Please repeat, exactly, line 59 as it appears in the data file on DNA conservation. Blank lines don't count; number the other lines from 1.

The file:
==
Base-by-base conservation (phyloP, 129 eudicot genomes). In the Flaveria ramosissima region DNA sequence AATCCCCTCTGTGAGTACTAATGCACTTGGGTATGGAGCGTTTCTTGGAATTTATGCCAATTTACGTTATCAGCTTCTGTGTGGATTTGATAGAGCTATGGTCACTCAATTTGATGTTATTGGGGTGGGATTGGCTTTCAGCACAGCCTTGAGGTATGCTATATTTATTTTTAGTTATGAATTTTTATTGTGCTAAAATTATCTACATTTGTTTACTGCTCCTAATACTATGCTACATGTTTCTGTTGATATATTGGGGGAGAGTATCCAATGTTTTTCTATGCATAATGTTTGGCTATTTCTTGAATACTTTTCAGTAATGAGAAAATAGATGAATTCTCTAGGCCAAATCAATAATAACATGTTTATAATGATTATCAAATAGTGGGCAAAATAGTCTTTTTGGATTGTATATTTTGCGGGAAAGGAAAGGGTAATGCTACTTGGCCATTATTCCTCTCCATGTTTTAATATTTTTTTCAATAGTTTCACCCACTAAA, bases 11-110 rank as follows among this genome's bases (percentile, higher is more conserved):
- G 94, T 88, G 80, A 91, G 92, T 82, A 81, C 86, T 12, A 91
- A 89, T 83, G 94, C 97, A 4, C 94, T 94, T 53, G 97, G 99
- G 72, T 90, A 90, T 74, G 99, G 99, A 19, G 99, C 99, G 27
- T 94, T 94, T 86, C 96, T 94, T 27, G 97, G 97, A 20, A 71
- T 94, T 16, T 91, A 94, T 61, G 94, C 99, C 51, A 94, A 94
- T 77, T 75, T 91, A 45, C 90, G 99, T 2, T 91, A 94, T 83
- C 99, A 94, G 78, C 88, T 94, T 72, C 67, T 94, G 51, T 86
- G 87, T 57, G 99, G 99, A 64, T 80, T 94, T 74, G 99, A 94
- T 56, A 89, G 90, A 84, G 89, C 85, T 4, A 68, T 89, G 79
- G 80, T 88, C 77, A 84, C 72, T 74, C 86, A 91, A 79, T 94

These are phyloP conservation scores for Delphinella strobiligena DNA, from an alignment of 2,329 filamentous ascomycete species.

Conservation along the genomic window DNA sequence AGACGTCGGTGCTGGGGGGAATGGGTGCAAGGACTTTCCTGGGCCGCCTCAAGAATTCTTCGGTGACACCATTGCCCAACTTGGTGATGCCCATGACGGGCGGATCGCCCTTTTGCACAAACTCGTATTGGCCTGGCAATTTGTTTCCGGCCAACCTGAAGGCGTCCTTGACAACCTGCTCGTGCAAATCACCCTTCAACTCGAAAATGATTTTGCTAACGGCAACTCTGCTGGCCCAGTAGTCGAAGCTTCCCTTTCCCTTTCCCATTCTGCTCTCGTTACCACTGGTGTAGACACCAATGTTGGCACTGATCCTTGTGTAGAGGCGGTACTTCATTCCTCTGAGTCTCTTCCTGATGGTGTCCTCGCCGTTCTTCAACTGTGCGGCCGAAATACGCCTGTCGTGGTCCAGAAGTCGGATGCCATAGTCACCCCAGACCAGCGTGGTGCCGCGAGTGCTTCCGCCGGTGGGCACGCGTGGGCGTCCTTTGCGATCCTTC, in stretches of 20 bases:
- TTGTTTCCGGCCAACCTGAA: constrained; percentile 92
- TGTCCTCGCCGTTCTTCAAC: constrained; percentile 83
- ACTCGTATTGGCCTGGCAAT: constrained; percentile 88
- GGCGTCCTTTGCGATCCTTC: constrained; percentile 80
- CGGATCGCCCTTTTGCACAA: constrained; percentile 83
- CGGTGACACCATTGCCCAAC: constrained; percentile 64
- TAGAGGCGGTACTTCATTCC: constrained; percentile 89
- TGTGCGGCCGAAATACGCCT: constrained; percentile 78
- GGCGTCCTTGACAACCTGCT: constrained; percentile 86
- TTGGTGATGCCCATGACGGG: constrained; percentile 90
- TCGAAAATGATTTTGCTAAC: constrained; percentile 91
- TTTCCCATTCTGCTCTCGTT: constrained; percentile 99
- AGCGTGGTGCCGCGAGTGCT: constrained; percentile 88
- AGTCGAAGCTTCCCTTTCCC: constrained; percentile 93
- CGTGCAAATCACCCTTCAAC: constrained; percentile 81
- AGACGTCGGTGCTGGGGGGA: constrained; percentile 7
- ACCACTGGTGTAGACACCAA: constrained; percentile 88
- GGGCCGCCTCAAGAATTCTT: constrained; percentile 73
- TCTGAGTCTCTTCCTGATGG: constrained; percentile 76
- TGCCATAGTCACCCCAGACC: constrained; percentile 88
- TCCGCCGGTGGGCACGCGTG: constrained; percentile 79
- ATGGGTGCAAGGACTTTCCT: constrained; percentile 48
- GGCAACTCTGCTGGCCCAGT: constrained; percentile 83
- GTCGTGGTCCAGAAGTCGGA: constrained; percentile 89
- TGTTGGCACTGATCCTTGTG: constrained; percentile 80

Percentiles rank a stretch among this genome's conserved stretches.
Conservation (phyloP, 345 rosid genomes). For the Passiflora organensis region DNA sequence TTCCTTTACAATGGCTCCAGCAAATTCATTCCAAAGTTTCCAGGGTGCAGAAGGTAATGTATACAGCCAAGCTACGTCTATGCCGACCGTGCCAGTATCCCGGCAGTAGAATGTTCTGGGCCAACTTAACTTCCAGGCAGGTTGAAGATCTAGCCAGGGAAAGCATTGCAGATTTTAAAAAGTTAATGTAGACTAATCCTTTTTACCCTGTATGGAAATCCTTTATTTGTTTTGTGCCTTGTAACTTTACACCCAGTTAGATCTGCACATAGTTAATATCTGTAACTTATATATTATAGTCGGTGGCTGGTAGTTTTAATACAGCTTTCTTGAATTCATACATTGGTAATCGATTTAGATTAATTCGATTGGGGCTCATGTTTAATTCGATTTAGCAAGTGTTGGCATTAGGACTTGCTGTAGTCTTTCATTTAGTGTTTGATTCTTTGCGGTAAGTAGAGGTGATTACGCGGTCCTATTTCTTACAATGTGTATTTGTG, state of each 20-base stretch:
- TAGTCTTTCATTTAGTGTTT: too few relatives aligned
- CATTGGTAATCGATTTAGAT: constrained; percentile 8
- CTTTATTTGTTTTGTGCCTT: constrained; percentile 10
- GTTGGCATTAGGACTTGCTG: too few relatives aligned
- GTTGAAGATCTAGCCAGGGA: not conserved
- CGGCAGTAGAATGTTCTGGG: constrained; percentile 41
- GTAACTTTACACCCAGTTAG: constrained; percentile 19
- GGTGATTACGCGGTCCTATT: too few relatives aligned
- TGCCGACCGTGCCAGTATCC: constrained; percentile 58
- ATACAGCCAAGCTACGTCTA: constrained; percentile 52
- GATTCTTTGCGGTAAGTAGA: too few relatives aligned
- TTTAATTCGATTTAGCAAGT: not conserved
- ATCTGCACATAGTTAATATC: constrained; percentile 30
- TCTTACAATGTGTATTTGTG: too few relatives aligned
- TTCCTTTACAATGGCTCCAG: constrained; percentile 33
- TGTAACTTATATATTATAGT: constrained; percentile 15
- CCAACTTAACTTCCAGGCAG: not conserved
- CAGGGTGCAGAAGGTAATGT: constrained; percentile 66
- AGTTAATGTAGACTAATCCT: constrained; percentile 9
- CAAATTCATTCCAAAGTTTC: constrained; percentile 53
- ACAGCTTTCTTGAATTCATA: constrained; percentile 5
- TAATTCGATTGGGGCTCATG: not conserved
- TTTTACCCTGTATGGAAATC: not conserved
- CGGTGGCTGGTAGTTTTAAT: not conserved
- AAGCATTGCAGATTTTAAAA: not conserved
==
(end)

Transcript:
- AGTTAATGTAGACTAATCCT: constrained; percentile 9